JavaScript Expressions and Statements

Expressions are parts of program code that can be combined and interpreted into a new value during processing. Together with statements, expression forms the building blocks of a program. Learn about JavaScript's expression and statement here.


The word statement and expressions confuse me a lot when I first learned programming. Perhaps it's because they are the bread and butter of a program's code structure — just like SOV sentence structure in English — hence makes it difficult to see clearly which is which. Nevertheless, it is my job as a software developer to try and explain what expressions and statements are.

Expressions are parts of code that will be evaluate by the programming and returns a new value as a result of that evaluation. It is similar to arithmetical operation, in which we can do addition or subtraction between two numbers or more to create a new number as the result. An easy trick to spot expressions is to look for the operator sign in the code.

A statement, on the other hand, is a complete line of code that performs some action, like print a variable's value or checking for conditionals. Consider the following piece of code

  // first example
  let name = "Nathan" + "Sebhastian"; 
  console.log(name);
  
  // second example
  let age = 10 + 6; 
  console.log (age);
  
  // third example
  function myFunction(a, b) { 
    if (a == "Johnny" && b == "English"){
      console.log ("Welcome, Britain's greatest agent!"); 
    }
    else {
      console.log ("Identification failed.");
    }  
  }
  myFunction ("Johnny", "English");

Here we will do exercise to identify which part of code is a declaration, which is an expression, and which is a statement. Together with declarations, expressions and statements became the building block of code that will be used again and again. Declarations are easy to spot, since the name speaks for itself. We have seen three declarations in the previous code:

  // first example
  let name = "Nathan" + "Sebhastian";   // this is declaration of variable name
  console.log(name);
  
  // second example
  let age = 10 + 6;   // we declare variable age here
  console.log (age);
  
  // third example
  function myFunction(a, b) {     // here we declare a function with two parameters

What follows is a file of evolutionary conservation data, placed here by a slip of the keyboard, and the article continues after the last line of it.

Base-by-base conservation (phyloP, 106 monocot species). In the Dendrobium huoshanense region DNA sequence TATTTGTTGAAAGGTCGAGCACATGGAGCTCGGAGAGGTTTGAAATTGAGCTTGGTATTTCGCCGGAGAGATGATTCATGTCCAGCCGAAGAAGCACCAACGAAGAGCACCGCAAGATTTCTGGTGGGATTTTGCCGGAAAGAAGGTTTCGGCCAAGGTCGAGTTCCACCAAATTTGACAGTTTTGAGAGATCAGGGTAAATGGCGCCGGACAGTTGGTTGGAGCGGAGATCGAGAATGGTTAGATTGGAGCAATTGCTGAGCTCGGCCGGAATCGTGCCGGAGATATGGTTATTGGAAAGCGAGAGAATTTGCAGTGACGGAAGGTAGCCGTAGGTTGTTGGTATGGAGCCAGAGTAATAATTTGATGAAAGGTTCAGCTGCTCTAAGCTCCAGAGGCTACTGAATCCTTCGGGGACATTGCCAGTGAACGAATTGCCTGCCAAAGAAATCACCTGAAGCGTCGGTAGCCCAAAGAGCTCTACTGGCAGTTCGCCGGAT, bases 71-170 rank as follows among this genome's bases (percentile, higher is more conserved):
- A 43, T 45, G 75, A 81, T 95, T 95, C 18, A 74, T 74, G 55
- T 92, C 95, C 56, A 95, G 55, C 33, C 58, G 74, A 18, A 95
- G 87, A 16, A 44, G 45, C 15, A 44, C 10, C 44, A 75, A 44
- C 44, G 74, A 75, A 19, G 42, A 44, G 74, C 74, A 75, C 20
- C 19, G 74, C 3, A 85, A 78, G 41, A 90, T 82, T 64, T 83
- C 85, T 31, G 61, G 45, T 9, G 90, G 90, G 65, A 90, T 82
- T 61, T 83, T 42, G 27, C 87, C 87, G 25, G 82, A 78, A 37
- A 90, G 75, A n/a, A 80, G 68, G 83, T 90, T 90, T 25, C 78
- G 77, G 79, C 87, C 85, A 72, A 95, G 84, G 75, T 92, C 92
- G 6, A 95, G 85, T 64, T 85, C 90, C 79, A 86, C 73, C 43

if (a == "Johnny" && b == "English"){
      console.log ("Welcome, Britain's greatest agent!"); 
    }
    else {
      console.log ("Identification failed.");
    }  
  }
  myFunction ("Johnny", "English");

Now it's time to identify expressions. Can you spot the part of our code that returns value?

  // first example
  let name = "Nathan" + "Sebhastian";   // this is declaration of variable name with string concatenation expression
  console.log(name);
  
  // second example
  let age = 10 + 6;   // we declare variable age here with integer addition expression
  console.log (age);
  
  // third example
  function myFunction(a, b) {     // here we declare a function with two parameters, this is also a function definition expressions
    if (a == "Johnny" && b == "English"){    // logical expressions comparing the values of a and b variables
      console.log ("Welcome, Britain's greatest agent!"); 
    }
    else {
      console.log ("Identification failed.");
    }  
  }
  myFunction ("Johnny", "English"); // this function call is an expression

In this example we see three expressions. The first one is a string expression, the second is arithmetic expression, the third one is a function definition expression, the fourth is a logical expression and the fifth is a function call. Now you began to see why defining which part of code is declaration, expression or statement. Don't worry, I will provide a cheat sheet at the end for your reference. For now, let's determine which part of the code are statements.